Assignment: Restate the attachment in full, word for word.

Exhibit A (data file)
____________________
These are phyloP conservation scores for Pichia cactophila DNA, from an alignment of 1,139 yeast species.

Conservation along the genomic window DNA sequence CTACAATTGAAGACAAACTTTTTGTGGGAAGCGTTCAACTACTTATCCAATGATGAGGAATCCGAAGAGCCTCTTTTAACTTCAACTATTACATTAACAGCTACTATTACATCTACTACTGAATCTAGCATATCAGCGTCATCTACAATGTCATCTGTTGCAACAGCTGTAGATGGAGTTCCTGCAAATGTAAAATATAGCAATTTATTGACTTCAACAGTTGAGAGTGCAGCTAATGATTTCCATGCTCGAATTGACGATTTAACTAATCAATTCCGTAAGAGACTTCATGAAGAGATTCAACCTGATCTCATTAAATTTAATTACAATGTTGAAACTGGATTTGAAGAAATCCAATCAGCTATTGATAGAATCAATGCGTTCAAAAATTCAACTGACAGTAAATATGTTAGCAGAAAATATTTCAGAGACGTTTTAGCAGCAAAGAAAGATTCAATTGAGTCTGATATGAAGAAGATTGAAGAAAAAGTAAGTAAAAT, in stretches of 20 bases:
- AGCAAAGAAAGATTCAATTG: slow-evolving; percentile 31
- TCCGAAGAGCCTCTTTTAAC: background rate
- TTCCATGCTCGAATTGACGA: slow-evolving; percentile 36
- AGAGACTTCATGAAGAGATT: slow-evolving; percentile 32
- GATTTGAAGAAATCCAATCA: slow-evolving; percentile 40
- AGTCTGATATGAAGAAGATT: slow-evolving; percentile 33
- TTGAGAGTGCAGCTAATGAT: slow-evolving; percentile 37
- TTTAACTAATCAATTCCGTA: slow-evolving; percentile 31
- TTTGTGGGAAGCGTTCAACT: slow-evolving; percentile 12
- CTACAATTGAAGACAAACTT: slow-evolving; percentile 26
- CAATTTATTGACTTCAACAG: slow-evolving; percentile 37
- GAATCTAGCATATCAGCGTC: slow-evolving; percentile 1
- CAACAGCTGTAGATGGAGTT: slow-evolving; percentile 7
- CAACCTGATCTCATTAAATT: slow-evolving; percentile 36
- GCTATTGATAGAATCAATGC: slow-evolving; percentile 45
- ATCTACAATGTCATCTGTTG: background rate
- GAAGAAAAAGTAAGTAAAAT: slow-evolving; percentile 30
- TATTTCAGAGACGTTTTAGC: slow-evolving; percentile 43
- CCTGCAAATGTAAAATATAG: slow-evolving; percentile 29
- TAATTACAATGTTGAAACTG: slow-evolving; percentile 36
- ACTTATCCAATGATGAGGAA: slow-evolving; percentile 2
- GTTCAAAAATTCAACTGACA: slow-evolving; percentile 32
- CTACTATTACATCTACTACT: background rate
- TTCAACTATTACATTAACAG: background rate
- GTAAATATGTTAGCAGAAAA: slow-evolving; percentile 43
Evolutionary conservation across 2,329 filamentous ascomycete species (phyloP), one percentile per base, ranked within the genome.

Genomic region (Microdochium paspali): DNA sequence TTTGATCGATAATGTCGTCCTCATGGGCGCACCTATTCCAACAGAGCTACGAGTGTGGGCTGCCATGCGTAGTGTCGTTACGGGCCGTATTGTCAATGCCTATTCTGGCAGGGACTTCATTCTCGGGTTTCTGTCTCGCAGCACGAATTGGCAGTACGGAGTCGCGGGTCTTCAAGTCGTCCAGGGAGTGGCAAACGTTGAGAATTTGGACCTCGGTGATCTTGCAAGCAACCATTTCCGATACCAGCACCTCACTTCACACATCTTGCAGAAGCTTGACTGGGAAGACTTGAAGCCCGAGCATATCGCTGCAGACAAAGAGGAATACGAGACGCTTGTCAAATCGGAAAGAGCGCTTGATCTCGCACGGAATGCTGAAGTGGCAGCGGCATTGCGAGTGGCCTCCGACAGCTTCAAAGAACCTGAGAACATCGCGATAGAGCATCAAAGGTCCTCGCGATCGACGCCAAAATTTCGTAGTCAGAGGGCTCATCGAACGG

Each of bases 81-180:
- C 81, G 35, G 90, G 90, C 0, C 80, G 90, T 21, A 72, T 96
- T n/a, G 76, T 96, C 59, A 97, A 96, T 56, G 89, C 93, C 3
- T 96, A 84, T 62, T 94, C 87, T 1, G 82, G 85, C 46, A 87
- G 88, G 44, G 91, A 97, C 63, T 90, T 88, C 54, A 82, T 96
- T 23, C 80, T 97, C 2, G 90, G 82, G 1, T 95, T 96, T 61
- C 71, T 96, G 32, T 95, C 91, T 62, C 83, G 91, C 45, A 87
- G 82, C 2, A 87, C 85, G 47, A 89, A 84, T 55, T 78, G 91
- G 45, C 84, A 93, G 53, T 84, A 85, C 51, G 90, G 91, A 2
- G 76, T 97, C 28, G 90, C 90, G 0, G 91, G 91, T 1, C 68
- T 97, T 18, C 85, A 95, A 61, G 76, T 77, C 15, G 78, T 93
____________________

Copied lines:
These are phyloP conservation scores for Pichia cactophila DNA, from an alignment of 1,139 yeast species.

Conservation along the genomic window DNA sequence CTACAATTGAAGACAAACTTTTTGTGGGAAGCGTTCAACTACTTATCCAATGATGAGGAATCCGAAGAGCCTCTTTTAACTTCAACTATTACATTAACAGCTACTATTACATCTACTACTGAATCTAGCATATCAGCGTCATCTACAATGTCATCTGTTGCAACAGCTGTAGATGGAGTTCCTGCAAATGTAAAATATAGCAATTTATTGACTTCAACAGTTGAGAGTGCAGCTAATGATTTCCATGCTCGAATTGACGATTTAACTAATCAATTCCGTAAGAGACTTCATGAAGAGATTCAACCTGATCTCATTAAATTTAATTACAATGTTGAAACTGGATTTGAAGAAATCCAATCAGCTATTGATAGAATCAATGCGTTCAAAAATTCAACTGACAGTAAATATGTTAGCAGAAAATATTTCAGAGACGTTTTAGCAGCAAAGAAAGATTCAATTGAGTCTGATATGAAGAAGATTGAAGAAAAAGTAAGTAAAAT, in stretches of 20 bases:
- AGCAAAGAAAGATTCAATTG: slow-evolving; percentile 31
- TCCGAAGAGCCTCTTTTAAC: background rate
- TTCCATGCTCGAATTGACGA: slow-evolving; percentile 36
- AGAGACTTCATGAAGAGATT: slow-evolving; percentile 32
- GATTTGAAGAAATCCAATCA: slow-evolving; percentile 40
- AGTCTGATATGAAGAAGATT: slow-evolving; percentile 33
- TTGAGAGTGCAGCTAATGAT: slow-evolving; percentile 37
- TTTAACTAATCAATTCCGTA: slow-evolving; percentile 31
- TTTGTGGGAAGCGTTCAACT: slow-evolving; percentile 12
- CTACAATTGAAGACAAACTT: slow-evolving; percentile 26
- CAATTTATTGACTTCAACAG: slow-evolving; percentile 37
- GAATCTAGCATATCAGCGTC: slow-evolving; percentile 1
- CAACAGCTGTAGATGGAGTT: slow-evolving; percentile 7
- CAACCTGATCTCATTAAATT: slow-evolving; percentile 36
- GCTATTGATAGAATCAATGC: slow-evolving; percentile 45
- ATCTACAATGTCATCTGTTG: background rate
- GAAGAAAAAGTAAGTAAAAT: slow-evolving; percentile 30
- TATTTCAGAGACGTTTTAGC: slow-evolving; percentile 43
- CCTGCAAATGTAAAATATAG: slow-evolving; percentile 29
- TAATTACAATGTTGAAACTG: slow-evolving; percentile 36
- ACTTATCCAATGATGAGGAA: slow-evolving; percentile 2
- GTTCAAAAATTCAACTGACA: slow-evolving; percentile 32
- CTACTATTACATCTACTACT: background rate
- TTCAACTATTACATTAACAG: background rate
- GTAAATATGTTAGCAGAAAA: slow-evolving; percentile 43
Evolutionary conservation across 2,329 filamentous ascomycete species (phyloP), one percentile per base, ranked within the genome.

Genomic region (Microdochium paspali): DNA sequence TTTGATCGATAATGTCGTCCTCATGGGCGCACCTATTCCAACAGAGCTACGAGTGTGGGCTGCCATGCGTAGTGTCGTTACGGGCCGTATTGTCAATGCCTATTCTGGCAGGGACTTCATTCTCGGGTTTCTGTCTCGCAGCACGAATTGGCAGTACGGAGTCGCGGGTCTTCAAGTCGTCCAGGGAGTGGCAAACGTTGAGAATTTGGACCTCGGTGATCTTGCAAGCAACCATTTCCGATACCAGCACCTCACTTCACACATCTTGCAGAAGCTTGACTGGGAAGACTTGAAGCCCGAGCATATCGCTGCAGACAAAGAGGAATACGAGACGCTTGTCAAATCGGAAAGAGCGCTTGATCTCGCACGGAATGCTGAAGTGGCAGCGGCATTGCGAGTGGCCTCCGACAGCTTCAAAGAACCTGAGAACATCGCGATAGAGCATCAAAGGTCCTCGCGATCGACGCCAAAATTTCGTAGTCAGAGGGCTCATCGAACGG

Each of bases 81-180:
- C 81, G 35, G 90, G 90, C 0, C 80, G 90, T 21, A 72, T 96
- T n/a, G 76, T 96, C 59, A 97, A 96, T 56, G 89, C 93, C 3
- T 96, A 84, T 62, T 94, C 87, T 1, G 82, G 85, C 46, A 87
- G 88, G 44, G 91, A 97, C 63, T 90, T 88, C 54, A 82, T 96
- T 23, C 80, T 97, C 2, G 90, G 82, G 1, T 95, T 96, T 61
- C 71, T 96, G 32, T 95, C 91, T 62, C 83, G 91, C 45, A 87
- G 82, C 2, A 87, C 85, G 47, A 89, A 84, T 55, T 78, G 91
- G 45, C 84, A 93, G 53, T 84, A 85, C 51, G 90, G 91, A 2
- G 76, T 97, C 28, G 90, C 90, G 0, G 91, G 91, T 1, C 68
- T 97, T 18, C 85, A 95, A 61, G 76, T 77, C 15, G 78, T 93